Run Batch Files (DOS Commands) From Visual Studio

Expand Visual Studio's Power!

I recently downloaded some code from a website. The author had thoughtfully included several batch files in Solution Explorer that were necessary for the system. When you get beyond simple Windows Forms projects, you discover that a lot still has to be done at a console command line. But for reasons I can not understand, Visual Studio doesn't include a way to execute them directly. Fortunately, it's not hard to add one.

The next few paragraphs are for those of you who may be asking, "What's a batch file?"

Those of us who were programming PC's as soon as IBM introduced them remember batch files - and the original BASICA programming language - as the few ways that you could actually write programs. Most of us became experts at programming DOS commands back then because we had to.

Batch files might be called scripts or macros in another context. They're just text files filled with what we used to call DOS commands. For our purposes here, we will be working with a really simple one:

@ECHO off
ECHO Hello About Visual Basic!
@ECHO on

Because I like to explain everything ...

  • The "@" suppresses the display of the current statement to the console. (So, the command "ECHO off" is not diplayed.)
  • ECHO off and ECHO on toggles whether statements are displayed. (So, after "ECHO off", statements are not displayed.)
  • ECHO Hello About Visual Basic!" displays the text following, ie, "Hello About Visual Basic!
  • And @ECHO on switches the ECHO function back on so anything following will be displayed again.

So, all of this was just to ensure that the only thing you actually see in the console window is the message. Programming DOS batch files can be tedious!

The key to executing a batch file directly in Visual Studio is to Add one using the External Tools selection of the Tools menu.

We're going to ...

  1. Create a simple batch program that executes other batch programs.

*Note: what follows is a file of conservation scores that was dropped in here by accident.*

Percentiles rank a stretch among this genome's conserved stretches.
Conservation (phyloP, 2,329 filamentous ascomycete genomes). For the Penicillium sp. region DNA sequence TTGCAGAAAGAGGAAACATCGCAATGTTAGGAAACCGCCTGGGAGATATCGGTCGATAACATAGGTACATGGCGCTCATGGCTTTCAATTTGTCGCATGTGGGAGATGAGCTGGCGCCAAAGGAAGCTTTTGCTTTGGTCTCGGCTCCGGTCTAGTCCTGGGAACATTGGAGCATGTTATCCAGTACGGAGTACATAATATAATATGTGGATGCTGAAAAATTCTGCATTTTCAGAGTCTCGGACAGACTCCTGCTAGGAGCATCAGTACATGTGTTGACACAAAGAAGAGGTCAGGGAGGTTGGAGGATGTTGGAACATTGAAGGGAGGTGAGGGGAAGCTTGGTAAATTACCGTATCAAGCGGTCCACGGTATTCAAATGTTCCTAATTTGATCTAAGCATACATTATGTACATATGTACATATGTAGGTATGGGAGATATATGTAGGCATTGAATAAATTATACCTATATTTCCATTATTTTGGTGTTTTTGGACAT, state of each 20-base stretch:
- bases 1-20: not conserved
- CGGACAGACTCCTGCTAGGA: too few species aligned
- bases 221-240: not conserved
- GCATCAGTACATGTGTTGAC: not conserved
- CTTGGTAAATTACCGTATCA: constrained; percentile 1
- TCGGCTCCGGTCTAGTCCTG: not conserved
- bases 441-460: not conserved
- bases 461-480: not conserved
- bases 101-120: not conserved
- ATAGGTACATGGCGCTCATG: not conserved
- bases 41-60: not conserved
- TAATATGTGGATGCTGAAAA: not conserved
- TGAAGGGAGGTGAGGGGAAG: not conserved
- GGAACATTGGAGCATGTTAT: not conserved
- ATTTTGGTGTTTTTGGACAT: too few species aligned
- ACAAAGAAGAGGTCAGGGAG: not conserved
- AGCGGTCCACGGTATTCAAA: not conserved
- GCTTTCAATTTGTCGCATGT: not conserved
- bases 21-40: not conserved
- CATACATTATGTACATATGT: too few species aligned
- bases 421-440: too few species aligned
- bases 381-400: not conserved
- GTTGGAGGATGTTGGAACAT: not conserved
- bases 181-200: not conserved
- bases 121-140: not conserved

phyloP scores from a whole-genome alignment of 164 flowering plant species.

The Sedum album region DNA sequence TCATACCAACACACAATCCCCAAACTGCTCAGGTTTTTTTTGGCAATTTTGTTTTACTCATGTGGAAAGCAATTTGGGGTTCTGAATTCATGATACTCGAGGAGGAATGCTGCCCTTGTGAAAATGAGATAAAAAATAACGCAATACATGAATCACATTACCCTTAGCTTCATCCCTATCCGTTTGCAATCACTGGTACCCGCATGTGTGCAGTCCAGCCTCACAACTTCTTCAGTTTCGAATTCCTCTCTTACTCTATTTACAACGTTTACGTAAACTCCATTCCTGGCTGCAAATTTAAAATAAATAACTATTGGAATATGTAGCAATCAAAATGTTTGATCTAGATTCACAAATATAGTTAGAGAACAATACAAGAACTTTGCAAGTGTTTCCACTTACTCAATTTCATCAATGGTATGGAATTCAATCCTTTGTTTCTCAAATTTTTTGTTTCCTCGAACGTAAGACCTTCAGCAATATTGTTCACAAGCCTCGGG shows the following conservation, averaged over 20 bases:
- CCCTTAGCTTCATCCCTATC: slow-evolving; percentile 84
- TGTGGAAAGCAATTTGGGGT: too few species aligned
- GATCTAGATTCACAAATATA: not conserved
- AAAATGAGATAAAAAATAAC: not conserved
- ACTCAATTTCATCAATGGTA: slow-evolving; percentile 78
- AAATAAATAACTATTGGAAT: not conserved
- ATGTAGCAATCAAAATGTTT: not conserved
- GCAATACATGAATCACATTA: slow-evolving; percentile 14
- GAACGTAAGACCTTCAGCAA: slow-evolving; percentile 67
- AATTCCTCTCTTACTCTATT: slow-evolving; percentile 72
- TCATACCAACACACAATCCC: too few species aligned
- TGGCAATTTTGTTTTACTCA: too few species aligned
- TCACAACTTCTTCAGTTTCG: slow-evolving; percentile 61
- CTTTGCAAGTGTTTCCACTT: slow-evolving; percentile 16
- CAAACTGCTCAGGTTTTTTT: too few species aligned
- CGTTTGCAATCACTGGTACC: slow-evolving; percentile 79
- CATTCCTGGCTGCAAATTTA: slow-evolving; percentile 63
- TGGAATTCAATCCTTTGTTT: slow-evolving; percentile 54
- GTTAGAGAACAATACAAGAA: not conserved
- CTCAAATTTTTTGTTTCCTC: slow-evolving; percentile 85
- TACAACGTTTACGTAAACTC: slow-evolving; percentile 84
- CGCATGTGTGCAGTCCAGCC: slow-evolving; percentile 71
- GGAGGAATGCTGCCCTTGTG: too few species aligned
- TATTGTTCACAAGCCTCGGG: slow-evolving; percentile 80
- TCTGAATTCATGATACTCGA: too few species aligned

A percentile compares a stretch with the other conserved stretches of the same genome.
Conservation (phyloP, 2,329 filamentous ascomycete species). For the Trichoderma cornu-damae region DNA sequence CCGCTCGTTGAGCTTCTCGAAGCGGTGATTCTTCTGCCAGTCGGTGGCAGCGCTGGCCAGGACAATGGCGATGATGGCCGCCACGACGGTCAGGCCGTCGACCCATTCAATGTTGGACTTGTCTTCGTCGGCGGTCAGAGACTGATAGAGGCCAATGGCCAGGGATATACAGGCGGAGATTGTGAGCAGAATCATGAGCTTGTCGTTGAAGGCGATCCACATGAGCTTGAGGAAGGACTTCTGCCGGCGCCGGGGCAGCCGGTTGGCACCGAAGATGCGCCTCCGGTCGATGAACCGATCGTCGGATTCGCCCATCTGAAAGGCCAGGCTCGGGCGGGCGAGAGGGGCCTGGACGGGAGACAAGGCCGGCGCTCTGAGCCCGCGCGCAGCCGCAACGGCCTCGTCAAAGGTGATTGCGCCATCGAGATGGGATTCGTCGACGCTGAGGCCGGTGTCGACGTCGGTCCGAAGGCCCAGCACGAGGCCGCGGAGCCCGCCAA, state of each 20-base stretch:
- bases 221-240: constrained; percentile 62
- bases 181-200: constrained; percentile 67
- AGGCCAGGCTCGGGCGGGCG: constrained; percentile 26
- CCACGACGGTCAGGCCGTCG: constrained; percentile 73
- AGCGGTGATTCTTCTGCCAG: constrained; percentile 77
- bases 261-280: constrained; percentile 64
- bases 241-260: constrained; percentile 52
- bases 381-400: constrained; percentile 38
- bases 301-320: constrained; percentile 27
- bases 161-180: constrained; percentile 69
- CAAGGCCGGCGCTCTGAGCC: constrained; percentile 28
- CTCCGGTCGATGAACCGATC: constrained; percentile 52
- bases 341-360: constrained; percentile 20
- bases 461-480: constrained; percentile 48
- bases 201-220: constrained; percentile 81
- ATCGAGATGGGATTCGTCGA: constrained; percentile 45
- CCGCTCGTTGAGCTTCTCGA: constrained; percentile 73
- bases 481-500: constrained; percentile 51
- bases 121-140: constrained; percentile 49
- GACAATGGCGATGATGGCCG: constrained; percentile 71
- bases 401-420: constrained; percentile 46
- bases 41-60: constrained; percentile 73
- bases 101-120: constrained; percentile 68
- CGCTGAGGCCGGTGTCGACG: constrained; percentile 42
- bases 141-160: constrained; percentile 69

2. Reference that program using the External Tools selection in Visual Studio.

And just to make things more complete, we will also add a reference to Notepad in the Tools menu. I'll explain why later.

Here's the batch program that will execute other batch programs:

@cmd /c %1

The /c parameter "carries out the command specified by string and then terminates". The %1 accepts a string that the cmd.exe program will try to execute. If the pause command wasn't there, the command prompt window would close before you could see the result. The pause command issues the string, "press any key to continue ...". By the way, you can get a fast explanation of any console command - that is, "DOS" - using this syntax in a command prompt window:

<command> /?

Save this file using any name qualified with the file type ".bat". I used the name "RunBat.bat". You can also save it in any location but the Visual Studio directory in Documents is a good place. That's what I used.

The final step is to add an item to the External Tools in Visual Studio.

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If you simply click the Add button, then you get a complete dialog that allows you to specify every detail possible for an external tool in Visual Studio.

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In this case, enter the complete path, including the name you used when you saved your batch file earlier, in the Command textbox. In my case, it was:

C:\Users\Milovan\Documents\Visual Studio 2010\RunBat.bat

You can enter any name you like in the Title textbox. At this point, your new batch file executing command is ready. Just to be complete again, you can also add the RunBat.bat file to the External Tools a different way as shown below:

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Some pages suggest that you make this file the "default editor" in the External Tools. I don't. That will make Visual Studio use RunBat.bat for files that are not batch files. Instead, it's not too much trouble to execute the batch file by selecting "Open With..." from a context menu as shown below:

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There is one more interesting thing to be discovered. As I noted earlier, a batch file is just a text file that is qualified with the .bat type (.cmd works too). You might, then, think that you can use the "Text File" template in Visual Studio to add one to your project. Good guess, but wrong. As it turns out, a "Visual Studio Text File" is not a text file. To demonstrate this, right click the project and use the "Add > New Item ..." to add a Text File to your project. You have to change the name so it ends in .bat. Enter the very simple DOS command, "Dir" (display a directory contents) and click OK to add it to your project. If you then try to execute this batch command, you get an error:

'n++Dir' is not recognized as an internal or external command,
operable program or batch file.

That happens because the default source code editor in Visual Studio adds some header information to the front of every file. You need an editor, like Notepad, that doesn't. The solution here is to simply add Notepad as an External Tools too. Use Notepad to create a batch file. But remember, once you save your batch file, you still have to add it to your project as an "existing item".